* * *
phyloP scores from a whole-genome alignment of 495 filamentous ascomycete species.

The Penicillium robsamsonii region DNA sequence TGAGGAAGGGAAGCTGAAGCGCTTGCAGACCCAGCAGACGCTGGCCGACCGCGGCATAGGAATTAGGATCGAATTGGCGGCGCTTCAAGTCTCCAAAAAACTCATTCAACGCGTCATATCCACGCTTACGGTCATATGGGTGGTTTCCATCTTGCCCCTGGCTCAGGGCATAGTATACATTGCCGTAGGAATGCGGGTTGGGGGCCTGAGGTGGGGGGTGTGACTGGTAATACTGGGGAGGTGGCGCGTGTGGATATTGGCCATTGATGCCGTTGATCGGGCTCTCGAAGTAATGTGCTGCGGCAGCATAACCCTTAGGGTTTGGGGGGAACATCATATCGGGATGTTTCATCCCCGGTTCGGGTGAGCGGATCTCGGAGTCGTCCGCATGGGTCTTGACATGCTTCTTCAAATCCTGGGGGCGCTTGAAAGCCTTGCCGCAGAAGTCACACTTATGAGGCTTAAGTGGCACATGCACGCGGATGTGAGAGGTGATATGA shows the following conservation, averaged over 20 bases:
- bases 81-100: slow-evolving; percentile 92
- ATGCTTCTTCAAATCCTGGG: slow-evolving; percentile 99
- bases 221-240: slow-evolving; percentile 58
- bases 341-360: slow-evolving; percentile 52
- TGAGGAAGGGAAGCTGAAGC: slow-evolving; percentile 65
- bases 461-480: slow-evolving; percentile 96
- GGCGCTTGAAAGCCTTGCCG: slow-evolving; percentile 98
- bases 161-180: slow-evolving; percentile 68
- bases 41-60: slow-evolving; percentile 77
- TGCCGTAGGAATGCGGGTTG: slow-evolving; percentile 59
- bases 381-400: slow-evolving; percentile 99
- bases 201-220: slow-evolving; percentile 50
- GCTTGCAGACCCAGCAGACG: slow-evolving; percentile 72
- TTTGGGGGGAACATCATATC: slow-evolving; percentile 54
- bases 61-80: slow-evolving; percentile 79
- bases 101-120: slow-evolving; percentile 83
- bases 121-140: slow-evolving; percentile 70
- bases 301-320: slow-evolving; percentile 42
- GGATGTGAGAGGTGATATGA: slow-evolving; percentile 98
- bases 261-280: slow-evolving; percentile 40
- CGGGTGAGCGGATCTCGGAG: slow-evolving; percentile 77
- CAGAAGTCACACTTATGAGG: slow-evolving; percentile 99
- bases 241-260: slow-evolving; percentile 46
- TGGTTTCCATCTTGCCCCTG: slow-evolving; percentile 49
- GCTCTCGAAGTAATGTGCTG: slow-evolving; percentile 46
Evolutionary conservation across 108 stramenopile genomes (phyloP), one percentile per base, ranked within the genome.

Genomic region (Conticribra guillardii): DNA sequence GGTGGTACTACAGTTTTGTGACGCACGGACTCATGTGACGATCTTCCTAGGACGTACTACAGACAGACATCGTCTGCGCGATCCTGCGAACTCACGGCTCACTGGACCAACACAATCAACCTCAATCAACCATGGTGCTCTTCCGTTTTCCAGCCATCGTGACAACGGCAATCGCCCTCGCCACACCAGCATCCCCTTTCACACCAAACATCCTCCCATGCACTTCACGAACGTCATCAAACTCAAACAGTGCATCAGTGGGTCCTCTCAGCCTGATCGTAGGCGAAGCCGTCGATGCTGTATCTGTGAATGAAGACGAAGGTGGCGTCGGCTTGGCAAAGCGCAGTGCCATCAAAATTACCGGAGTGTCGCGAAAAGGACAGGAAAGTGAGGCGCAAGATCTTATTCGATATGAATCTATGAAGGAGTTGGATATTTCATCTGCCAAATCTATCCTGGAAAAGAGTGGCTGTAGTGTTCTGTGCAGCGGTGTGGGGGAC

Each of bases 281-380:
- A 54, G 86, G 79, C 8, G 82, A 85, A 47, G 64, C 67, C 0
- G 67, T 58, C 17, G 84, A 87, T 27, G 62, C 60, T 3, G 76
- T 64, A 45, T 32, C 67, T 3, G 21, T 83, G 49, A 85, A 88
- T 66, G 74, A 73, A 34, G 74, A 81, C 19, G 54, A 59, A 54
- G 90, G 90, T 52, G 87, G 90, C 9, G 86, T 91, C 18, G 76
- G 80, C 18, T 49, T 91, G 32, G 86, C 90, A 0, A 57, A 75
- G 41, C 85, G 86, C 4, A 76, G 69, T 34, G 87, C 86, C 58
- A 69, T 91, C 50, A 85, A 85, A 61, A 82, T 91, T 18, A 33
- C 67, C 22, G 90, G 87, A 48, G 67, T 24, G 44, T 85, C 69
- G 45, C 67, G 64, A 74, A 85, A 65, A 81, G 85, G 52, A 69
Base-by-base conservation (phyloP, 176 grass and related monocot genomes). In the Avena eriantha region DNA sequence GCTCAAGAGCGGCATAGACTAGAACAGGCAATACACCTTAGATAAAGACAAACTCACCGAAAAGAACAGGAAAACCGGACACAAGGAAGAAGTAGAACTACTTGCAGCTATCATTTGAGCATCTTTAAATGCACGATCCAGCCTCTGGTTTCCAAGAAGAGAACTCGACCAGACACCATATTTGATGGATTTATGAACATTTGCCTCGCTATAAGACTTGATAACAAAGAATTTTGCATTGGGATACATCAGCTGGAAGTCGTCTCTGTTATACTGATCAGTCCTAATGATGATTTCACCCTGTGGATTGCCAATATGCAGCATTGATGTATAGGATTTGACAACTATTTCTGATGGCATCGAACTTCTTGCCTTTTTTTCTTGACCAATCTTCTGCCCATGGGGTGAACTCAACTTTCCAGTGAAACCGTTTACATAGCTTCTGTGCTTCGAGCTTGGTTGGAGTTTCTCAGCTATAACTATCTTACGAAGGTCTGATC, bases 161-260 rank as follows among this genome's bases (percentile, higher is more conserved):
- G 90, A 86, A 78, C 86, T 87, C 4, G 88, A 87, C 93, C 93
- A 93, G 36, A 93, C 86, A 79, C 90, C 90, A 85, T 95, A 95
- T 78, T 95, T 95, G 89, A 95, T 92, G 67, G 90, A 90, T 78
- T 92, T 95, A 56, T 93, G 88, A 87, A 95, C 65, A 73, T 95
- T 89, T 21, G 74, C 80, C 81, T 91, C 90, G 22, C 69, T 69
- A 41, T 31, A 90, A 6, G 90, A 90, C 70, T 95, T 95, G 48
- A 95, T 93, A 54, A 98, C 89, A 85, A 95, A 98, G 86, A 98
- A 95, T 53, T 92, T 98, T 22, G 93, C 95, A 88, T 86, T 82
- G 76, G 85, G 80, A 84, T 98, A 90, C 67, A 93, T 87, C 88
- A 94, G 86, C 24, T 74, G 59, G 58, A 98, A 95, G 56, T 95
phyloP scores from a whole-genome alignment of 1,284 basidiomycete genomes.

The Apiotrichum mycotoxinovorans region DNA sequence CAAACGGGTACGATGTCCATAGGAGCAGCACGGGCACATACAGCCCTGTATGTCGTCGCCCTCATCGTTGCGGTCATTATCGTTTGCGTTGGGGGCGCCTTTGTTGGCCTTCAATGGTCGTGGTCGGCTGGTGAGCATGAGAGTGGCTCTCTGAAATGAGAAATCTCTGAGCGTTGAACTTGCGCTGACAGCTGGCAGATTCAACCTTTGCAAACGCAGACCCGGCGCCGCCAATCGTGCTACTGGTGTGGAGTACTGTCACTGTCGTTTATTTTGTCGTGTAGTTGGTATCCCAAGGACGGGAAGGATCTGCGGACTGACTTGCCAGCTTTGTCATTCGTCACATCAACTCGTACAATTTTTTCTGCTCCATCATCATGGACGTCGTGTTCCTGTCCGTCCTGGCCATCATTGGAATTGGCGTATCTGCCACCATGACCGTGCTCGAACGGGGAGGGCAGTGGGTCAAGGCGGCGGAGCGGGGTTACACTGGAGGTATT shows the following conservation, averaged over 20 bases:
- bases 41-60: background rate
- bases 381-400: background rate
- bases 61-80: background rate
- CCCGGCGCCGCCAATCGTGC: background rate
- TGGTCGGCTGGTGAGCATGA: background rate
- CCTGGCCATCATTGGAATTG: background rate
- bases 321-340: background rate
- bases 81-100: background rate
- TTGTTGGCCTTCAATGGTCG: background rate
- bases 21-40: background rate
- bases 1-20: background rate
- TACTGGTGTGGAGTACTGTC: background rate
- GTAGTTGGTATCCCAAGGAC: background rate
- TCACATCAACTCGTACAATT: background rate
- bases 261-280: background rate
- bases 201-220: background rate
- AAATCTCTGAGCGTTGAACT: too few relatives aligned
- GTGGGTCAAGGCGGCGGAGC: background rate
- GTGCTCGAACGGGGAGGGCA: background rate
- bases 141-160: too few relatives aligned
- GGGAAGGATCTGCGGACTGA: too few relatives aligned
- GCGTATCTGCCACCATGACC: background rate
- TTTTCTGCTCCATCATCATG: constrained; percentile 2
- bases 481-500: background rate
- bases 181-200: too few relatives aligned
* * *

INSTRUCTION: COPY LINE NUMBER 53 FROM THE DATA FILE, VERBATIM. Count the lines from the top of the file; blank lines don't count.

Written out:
The Apiotrichum mycotoxinovorans region DNA sequence CAAACGGGTACGATGTCCATAGGAGCAGCACGGGCACATACAGCCCTGTATGTCGTCGCCCTCATCGTTGCGGTCATTATCGTTTGCGTTGGGGGCGCCTTTGTTGGCCTTCAATGGTCGTGGTCGGCTGGTGAGCATGAGAGTGGCTCTCTGAAATGAGAAATCTCTGAGCGTTGAACTTGCGCTGACAGCTGGCAGATTCAACCTTTGCAAACGCAGACCCGGCGCCGCCAATCGTGCTACTGGTGTGGAGTACTGTCACTGTCGTTTATTTTGTCGTGTAGTTGGTATCCCAAGGACGGGAAGGATCTGCGGACTGACTTGCCAGCTTTGTCATTCGTCACATCAACTCGTACAATTTTTTCTGCTCCATCATCATGGACGTCGTGTTCCTGTCCGTCCTGGCCATCATTGGAATTGGCGTATCTGCCACCATGACCGTGCTCGAACGGGGAGGGCAGTGGGTCAAGGCGGCGGAGCGGGGTTACACTGGAGGTATT shows the following conservation, averaged over 20 bases: